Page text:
With motorcycles so widely used in Thailand the majority of road traffic accidents involve motorcycles, contributing to around 70% of all road deaths. If you’re riding a motorcycle in Thailand take extra care and make sure you have appropriate insurance. According to Thai law, safety helmets must be worn.
Motorcycles or scooters for hire in beach resorts are often unregistered and can’t be used legally on a public road. Before you hire a vehicle, make sure you’re covered by your travel insurance and check the small print of the lease agreement. Don’t hand over your passport as a guarantee against returning a motorcycle or scooter. Unscrupulous owners regularly hold on to passports against payment for claimed damage to the motorcycle or scooter.
Riding ‘Quad-bikes’ can also be dangerous. It is illegal to drive these on the roads in Thailand even though they’re available to hire on the roadside.
There are numerous passenger boat services operating between the mainland and islands in Thailand. There have been some sinkings and collisions which have resulted in fatalities, including 2 British nationals. These incidents are usually due to overloading and/or poor maintenance, but also due to rough seas, particularly during local monsoon season.
During the Full Moon parties, speedboats to and from Koh Phangan are often overloaded. Take care at all times and avoid travelling on vessels that are clearly overloaded or in poor condition. Make sure life jackets are available and check local weather conditions before travelling by sea.
Adventurous activities and swimming
Check that your insurance covers you for any adventure activities.
Bungee jumping can be dangerous and accidents occur. If you undertake this activity you should satisfy yourself that the company is using the most up-to-date equipment and safety features, and that they are fully licensed and insured.
If you are considering jungle trekking use a reliable, licensed tour guide. Elephant treks can be dangerous. A British national and other tourists have been killed and seriously injured when handlers have lost control of their elephants.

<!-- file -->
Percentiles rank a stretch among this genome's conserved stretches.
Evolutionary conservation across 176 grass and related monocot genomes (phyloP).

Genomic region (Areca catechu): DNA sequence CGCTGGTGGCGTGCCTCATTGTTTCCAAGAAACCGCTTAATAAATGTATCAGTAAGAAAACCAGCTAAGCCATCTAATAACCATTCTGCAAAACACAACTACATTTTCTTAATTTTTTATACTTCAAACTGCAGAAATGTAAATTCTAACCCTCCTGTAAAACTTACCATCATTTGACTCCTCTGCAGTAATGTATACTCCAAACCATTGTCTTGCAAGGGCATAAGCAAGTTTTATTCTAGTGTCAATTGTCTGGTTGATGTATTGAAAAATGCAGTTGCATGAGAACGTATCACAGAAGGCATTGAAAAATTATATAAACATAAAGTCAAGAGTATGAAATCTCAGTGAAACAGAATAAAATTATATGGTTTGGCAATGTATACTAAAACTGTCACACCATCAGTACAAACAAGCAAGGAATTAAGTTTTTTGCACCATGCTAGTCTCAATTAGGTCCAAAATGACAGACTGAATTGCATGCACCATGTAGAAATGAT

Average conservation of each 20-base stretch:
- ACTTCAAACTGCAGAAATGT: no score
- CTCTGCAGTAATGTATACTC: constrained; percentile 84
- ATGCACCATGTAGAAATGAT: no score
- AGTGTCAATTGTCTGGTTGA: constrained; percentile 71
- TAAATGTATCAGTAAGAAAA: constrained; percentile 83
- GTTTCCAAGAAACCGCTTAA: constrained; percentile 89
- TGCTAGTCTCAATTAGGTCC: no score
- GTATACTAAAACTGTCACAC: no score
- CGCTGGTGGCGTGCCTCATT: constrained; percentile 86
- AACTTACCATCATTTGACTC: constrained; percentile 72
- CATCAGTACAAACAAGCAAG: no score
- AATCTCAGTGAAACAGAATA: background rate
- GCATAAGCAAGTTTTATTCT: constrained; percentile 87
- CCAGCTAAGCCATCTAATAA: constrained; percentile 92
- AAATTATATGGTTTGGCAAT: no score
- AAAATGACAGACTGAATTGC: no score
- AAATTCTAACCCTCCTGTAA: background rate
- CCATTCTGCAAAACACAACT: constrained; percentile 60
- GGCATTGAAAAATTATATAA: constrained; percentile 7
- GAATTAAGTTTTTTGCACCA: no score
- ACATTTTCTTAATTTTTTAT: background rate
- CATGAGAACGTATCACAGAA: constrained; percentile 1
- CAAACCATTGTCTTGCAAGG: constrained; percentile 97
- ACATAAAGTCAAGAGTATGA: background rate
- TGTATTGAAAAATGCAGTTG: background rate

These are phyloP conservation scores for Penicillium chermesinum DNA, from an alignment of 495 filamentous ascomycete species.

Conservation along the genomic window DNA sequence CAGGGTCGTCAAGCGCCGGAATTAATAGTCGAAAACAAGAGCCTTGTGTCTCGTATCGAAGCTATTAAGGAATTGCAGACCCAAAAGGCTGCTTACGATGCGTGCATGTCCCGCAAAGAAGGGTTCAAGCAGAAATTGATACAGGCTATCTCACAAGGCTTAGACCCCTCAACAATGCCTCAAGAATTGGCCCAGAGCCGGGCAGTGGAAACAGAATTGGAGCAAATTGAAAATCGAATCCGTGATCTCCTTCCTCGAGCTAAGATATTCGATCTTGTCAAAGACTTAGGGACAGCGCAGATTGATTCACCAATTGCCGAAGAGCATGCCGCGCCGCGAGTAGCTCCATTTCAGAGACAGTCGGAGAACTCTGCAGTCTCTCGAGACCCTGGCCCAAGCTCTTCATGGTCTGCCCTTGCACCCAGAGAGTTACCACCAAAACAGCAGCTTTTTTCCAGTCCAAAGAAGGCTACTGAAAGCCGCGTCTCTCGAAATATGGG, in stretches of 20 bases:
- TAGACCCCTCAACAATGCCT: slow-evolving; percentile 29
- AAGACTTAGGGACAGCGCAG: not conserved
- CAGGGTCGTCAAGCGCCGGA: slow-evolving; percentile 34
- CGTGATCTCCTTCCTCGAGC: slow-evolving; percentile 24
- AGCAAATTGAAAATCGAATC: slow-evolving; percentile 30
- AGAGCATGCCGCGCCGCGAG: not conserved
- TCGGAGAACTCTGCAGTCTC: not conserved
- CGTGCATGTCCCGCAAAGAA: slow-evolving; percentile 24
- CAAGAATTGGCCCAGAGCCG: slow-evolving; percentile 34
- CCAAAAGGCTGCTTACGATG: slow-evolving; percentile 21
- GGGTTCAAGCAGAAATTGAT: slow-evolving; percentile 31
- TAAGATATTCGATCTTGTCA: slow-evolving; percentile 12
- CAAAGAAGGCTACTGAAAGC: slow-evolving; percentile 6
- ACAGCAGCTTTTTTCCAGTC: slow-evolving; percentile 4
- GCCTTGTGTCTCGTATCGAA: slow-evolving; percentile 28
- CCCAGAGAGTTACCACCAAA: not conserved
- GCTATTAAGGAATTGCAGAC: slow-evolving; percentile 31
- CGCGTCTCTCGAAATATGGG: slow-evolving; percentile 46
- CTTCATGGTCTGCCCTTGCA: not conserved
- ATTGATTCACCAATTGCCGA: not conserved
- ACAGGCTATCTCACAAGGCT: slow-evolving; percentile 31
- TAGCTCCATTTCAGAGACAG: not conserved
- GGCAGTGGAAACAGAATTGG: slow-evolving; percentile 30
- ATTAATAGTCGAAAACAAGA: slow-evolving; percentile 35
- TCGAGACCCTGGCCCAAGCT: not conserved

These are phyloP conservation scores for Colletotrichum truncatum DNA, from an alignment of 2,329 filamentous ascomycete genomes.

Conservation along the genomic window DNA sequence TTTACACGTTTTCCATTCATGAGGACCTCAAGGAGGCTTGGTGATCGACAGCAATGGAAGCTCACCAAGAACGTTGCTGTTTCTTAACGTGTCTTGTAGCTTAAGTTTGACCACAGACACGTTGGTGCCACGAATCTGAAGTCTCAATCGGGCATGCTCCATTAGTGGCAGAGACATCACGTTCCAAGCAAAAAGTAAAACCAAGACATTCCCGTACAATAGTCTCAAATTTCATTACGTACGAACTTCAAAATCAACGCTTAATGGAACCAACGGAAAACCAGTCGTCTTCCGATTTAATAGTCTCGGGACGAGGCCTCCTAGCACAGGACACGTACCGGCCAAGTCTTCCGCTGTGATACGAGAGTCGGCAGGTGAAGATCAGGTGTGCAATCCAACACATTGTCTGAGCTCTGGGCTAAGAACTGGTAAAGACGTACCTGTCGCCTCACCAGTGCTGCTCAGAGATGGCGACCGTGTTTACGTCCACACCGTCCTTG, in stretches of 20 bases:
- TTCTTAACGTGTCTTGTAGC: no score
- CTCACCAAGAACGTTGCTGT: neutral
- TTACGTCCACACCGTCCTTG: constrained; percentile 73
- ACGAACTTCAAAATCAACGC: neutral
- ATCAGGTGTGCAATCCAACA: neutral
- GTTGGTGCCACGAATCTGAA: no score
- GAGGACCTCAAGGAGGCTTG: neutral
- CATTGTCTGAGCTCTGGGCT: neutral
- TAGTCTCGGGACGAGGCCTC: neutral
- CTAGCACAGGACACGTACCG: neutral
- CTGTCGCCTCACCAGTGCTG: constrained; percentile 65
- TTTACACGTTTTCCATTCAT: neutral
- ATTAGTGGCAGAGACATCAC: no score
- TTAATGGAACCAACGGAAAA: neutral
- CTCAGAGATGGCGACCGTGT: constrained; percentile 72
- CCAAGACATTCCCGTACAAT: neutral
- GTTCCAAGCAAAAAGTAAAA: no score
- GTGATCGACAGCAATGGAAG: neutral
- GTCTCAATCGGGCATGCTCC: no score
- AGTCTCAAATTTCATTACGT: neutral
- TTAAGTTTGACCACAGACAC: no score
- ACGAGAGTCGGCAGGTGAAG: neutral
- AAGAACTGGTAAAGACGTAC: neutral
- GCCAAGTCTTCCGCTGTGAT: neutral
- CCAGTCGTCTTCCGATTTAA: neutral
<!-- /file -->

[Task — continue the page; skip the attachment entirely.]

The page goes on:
Take particular care when swimming off coastal areas, especially during monsoon season. Strong riptides have drowned people in several areas including Phuket, Koh Chang, Hua Hin, Cha-am, Rayong, Pattaya and the Koh Samui archipelago. Always comply with warning signs, especially red flags, and only swim from approved beaches.
Jellyfish can swim close to the shore, particularly during the rainy season. Their sting can be fatal. If in doubt take local advice from hotel management and dive centres.
Take care when swimming, diving, kayaking or white water rafting in rivers or close to waterfalls, particularly in the rainy season. Currents can be extremely strong.
If you rent Jet Skis or water sports equipment, satisfy yourself that adequate safety precautions are in place. Rent only from reputable, licensed and insured operators, thoroughly check for damage before use and insist on training.
The standards maintained by diving schools and rescue services are not always as high as in the UK. Check a dive operator’s credentials carefully before using them and make sure you’re covered by your insurance. If you’ve had no previous diving experience ask your dive operator to explain what cover they offer before signing up for a course. Make sure safety equipment is available on the boat, particularly oxygen.
You should also ask about contingency plans which should include the ability to call for help while at sea and to evacuate divers to the nearest hyperbaric chamber if necessary.